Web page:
A Night of Nature, 6th November 2023

Twenty nine members of the Nature SIG (Special Interest Group) put on an amazing show.
The hall was full, which also gave us the wonderful opportunity to remember Frances Underwood, our dear friend and fellow photographer, who died after the devastating diagnosis of MND. The presentation of a cheque to the MND society with donations collected at our recent Exhibition was made, with Penny Piddock giving us a resume of Frances’s many achievements. We were delighted to welcome Bob - Frances’s husband to the celebratory evening.

The Great Nature Show ‘rolled into town’ led by Tim who explained the origins of the group over two years ago with Jane Lee’s suggestion of a SIG for Nature. It has grown and thrived as we were about to see.

Four members of the group began with a few of their chosen images to talk about and share a story or two. Phil Whiffing with the glorious location of Donna Nook and the engaging pictures of seals, older grey seals and with plenty of the ‘aww’ factor for the newborns! Sarah McNulty and her amusing stories of the conversational starlings on a wire and followed by Pete Yendell and his early travels in his favourite African destination of Botswana as well as the time he was attacked.. no not by a lion, but by a Red Grouse whilst walking in Swaledale and who was very put out by Pete’s proximity! Jayne Brook’s knowledge of the many butterflies she has photographed as well as the wild life on Bempton Cliffs, the beauty of the Atlantic gannets and their adaptations to diving at speed into the sea was superb; and then the wild dog at the antelope kill waiting for his mates to arrive. Always a story somewhere..!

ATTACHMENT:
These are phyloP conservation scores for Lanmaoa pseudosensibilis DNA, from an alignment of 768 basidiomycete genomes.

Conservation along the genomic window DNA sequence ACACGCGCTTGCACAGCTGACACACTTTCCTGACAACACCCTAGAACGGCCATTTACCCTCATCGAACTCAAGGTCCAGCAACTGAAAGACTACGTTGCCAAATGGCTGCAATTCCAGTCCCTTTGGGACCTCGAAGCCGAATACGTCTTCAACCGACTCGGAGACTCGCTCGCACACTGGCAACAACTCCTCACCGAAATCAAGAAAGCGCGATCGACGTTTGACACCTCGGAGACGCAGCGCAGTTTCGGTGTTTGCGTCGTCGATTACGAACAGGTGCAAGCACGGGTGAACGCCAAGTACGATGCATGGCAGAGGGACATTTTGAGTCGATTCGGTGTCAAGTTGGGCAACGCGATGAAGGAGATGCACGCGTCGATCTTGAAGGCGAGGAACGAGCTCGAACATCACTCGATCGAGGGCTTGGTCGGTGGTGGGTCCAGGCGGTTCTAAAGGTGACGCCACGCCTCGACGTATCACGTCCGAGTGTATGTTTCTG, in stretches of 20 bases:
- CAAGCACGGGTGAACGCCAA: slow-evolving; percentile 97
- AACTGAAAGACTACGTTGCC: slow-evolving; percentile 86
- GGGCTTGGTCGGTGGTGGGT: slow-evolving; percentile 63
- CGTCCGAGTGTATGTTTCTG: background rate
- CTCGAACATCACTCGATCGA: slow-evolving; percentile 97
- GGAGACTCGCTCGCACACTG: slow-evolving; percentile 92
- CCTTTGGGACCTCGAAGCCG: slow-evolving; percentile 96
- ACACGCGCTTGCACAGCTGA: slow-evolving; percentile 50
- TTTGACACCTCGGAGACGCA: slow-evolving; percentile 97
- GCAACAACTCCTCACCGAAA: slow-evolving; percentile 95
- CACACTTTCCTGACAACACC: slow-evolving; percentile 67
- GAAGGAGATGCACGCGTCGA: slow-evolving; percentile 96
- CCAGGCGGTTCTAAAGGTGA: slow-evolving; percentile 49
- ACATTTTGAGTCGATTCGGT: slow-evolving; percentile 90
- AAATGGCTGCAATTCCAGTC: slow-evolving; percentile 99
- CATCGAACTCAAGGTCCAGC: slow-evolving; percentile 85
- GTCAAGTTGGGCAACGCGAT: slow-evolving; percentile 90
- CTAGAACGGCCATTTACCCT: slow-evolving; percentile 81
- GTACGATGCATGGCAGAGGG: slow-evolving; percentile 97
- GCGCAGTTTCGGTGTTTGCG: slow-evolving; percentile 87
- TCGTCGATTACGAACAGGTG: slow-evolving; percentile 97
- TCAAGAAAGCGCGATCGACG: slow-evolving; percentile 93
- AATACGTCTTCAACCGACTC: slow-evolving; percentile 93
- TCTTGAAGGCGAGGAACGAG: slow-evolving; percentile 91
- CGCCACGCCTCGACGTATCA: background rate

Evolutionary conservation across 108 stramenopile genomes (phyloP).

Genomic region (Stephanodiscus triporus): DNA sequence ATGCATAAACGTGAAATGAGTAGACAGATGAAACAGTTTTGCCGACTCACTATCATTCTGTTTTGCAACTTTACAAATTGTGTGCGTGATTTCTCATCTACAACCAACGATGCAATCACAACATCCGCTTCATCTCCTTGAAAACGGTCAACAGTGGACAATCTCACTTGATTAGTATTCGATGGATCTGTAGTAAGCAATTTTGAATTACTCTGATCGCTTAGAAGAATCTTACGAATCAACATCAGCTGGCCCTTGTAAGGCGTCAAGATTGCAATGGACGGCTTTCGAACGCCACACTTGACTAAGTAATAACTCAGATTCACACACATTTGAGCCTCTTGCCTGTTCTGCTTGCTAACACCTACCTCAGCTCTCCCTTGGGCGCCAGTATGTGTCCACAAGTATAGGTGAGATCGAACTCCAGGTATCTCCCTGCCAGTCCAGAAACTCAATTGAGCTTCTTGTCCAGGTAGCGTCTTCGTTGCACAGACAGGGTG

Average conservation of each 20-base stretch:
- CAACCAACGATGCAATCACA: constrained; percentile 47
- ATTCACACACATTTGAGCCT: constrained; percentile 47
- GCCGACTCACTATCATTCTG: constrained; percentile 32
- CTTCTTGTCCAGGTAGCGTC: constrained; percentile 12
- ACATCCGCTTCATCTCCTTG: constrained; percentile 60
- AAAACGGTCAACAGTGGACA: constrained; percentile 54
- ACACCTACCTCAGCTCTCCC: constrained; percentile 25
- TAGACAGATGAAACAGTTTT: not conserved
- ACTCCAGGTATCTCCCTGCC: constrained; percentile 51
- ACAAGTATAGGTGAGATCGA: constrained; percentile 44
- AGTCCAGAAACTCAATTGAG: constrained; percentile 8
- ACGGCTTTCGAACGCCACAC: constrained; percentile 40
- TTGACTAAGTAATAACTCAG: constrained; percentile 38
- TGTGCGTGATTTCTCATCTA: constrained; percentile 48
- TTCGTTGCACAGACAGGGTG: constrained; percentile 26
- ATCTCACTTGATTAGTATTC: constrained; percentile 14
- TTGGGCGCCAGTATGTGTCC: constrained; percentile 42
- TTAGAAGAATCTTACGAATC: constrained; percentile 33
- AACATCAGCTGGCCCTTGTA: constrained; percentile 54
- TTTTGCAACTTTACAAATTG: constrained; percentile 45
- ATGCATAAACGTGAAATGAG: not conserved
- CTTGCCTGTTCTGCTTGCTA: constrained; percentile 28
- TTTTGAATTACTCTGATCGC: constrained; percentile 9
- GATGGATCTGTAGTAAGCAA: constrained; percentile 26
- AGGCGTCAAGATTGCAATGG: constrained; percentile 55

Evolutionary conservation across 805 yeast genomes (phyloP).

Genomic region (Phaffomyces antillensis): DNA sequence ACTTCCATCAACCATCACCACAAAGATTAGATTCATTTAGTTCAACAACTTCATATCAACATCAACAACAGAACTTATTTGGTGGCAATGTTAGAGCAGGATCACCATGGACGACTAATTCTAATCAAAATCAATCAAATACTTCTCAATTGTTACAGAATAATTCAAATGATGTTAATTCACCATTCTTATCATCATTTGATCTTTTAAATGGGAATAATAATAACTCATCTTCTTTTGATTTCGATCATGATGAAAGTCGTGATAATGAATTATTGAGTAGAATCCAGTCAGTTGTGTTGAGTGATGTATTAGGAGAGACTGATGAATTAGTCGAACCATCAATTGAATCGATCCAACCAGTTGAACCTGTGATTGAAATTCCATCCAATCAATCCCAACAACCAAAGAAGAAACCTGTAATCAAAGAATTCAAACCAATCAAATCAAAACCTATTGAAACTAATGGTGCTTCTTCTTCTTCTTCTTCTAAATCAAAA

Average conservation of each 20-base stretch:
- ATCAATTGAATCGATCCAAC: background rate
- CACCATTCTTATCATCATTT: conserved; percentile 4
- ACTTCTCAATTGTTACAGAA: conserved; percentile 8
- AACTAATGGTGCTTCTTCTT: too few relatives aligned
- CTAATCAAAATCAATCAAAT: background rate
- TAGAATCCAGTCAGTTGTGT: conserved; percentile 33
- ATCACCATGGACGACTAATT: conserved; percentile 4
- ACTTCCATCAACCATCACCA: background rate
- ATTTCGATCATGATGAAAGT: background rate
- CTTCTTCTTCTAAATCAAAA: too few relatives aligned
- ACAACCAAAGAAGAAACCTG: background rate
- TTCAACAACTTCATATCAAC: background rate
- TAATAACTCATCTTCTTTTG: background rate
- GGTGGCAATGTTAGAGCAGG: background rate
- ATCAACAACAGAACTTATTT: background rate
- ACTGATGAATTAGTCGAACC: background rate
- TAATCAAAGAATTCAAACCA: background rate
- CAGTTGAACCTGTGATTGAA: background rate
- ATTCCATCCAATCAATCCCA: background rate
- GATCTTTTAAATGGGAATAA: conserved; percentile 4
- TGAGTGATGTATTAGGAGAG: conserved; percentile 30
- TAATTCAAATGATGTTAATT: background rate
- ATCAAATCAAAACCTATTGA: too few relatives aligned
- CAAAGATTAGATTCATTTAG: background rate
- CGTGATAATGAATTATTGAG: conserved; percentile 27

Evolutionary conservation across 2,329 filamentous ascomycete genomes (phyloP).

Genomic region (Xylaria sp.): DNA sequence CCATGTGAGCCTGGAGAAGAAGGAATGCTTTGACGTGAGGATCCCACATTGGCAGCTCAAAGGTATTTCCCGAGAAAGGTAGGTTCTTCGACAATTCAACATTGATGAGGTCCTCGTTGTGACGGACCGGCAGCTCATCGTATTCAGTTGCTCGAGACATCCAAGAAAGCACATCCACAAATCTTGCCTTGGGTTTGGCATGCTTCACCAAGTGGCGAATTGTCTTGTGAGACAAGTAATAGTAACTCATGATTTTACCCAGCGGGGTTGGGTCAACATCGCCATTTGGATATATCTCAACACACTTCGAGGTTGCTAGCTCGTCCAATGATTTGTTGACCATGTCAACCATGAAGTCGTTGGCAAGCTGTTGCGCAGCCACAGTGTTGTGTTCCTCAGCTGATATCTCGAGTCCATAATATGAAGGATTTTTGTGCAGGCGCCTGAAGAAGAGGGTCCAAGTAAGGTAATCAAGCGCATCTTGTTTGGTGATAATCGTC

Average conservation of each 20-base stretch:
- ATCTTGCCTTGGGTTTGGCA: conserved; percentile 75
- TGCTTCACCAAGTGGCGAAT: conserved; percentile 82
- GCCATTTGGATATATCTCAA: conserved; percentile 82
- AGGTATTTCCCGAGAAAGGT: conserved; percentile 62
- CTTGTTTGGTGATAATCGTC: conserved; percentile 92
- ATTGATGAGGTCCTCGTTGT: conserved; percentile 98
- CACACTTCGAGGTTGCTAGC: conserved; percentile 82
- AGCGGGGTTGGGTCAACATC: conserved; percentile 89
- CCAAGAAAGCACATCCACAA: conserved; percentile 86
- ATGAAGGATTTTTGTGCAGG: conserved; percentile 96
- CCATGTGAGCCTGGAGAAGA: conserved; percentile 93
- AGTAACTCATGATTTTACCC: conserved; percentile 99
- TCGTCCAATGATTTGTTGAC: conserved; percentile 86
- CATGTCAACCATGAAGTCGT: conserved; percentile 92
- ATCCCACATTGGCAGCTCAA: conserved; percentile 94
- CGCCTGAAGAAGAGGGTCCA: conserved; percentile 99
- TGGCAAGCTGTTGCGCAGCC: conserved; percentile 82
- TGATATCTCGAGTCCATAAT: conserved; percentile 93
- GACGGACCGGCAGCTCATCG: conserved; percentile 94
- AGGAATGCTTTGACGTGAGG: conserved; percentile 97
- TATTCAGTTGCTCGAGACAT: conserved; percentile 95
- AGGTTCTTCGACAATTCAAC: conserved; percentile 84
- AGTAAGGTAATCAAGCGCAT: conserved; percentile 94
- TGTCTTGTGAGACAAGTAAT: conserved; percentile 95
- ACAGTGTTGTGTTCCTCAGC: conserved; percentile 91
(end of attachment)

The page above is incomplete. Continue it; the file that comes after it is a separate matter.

A slideshow followed with a huge range of subjects in a wide number of settings; local reserves, gardens with their own ponds, beaches and seashores in the UK and abroad. The first half completed with a beautiful AV of one of our favourite birds, the puffin. The sound effects allowed us to feel we were in the burrows and on the cliffs with these endearing birds, and noticing how many of our photographers have been to these places to get those images. Brilliant.

The second half gave us a showcase of images of such high quality that we were spoilt for choice. Butterflies and their various stages of development; birds common and not so common, with the noticeable photographic skill of finding those beautifully muted backgrounds and making the exposure just right; the mating snails, the spiders (with avert your eyes Jane warning!); bears and hummingbirds; such a variety of dragonflies and chasers all with their correct names; to the autumn fungi and the deer peeping through the bracken. Just a plethora of Nature.

Thank you to all the Nature group for sharing your expertise… there could be some additions to the SIG with all the inspiration you have given us!

Jane Tearle